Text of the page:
This past Saturday evening was the final event of the 2008-2009 season of The Artist Series at Wheaton College. Composer Marvin Hamlisch and actor-singer Joel Grey, joined by our own Wheaton College Symphony Orchestra, performed major stage and screen music from the heights of the mid-twentieth century to an enthusiastic audience in Edman Memorial Chapel. I was privileged to serve as acting head stage manager for the event, and I had one of the best days of my life working the show.
Working for the Artist Series has been a huge blessing in my life the past year and a quarter. Readers of this blog will remember my enthusiastic recap of the April 2008 Artist Series presentation of Hector Berlioz' Requiem, for which I also served as acting head stage manager. In the 2008-2009 season, I have been backstage for four of the nine events: Branford Marsalis with the Filharmonia Brasileira, the National Acrobats of China, the Dublin Philharmonic Orchestra, and of course Marvin Hamlisch and Joel Grey.
My experience with the Artist Series has exposed me to the world of performing arts management which, as anybody who has been around me during an “Artist Series weekend” will know, is something that really excites me, to the point of being a second career interest for me.
I say second because I am not for a minute abandoning my passion for music education. And music education and performing arts management are not at all mutually exclusive fields. In fact, the Artist Series seems to be the perfect marriage of the two in a unique program that brings world-class performing arts events into a world-class academic institution, providing a rare opportunity for exposure to the performing arts. What excites me about music education is the unique way it brings people together when they collaborate to produce a concert that in turn brings together an audience. High school students (my preferred level of teaching) are by no means the only demographic who can profit from exposure to and experience in the performing arts.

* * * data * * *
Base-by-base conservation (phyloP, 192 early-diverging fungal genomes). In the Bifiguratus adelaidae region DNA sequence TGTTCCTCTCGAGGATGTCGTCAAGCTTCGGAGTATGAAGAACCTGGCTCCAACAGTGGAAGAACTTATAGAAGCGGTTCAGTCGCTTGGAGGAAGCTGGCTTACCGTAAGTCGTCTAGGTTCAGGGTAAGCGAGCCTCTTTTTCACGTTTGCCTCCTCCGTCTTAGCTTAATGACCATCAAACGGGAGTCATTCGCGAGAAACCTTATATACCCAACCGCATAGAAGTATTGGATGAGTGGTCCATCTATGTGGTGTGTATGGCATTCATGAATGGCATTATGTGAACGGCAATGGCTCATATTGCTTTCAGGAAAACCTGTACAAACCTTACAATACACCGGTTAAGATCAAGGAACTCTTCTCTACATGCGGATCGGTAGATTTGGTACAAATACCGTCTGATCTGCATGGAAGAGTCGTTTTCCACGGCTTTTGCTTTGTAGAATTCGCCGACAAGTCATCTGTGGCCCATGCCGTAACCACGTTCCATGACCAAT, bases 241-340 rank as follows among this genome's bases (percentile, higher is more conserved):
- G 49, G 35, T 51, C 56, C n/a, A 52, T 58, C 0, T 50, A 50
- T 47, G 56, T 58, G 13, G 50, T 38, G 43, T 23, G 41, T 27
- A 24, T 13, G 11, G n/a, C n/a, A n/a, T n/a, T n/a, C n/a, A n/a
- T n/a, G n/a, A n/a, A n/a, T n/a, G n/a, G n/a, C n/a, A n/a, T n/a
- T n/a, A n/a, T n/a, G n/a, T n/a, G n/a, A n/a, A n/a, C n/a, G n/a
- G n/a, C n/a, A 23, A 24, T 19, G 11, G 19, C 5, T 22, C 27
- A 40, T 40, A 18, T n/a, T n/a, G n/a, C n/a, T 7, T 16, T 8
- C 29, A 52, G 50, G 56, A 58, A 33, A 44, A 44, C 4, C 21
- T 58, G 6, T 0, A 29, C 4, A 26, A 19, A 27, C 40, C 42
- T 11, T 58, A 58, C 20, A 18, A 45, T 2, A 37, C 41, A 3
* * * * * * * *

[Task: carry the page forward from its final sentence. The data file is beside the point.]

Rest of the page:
At this point, I am continuing work toward completion of a Bachelor of Music Education. My own opinion and the opinion of various Conservatory faculty are that music education is an excellent undergraduate degree for a career in performing arts management, especially for one interested in the education and outreach side of the industry. As for what happens after I graduate, I will wait for the Lord’s leading. At this point I want to start my career as a school music teacher, and probably work toward a master’s degree in performing arts management. But for now, as I said, I will continue to work toward my BME and to stay involved with the Artist Series. If it is possible, I encourage you to come to some of next season’s events (great deals on subscription packages are available!). They are:
Alison Balsom (October 2)
Virsky Ukrainian National Dance Company (October 24)
The King’s Singers (November 13)
Russian National Ballet Theatre (January 23)
Band of the Irish Guards and Royal Regiment of Scotland (February 5)
Moscow State Radio Symphony Orchestra (February 27)
Festival of Voices (March 20)
This is Rubio, over and out.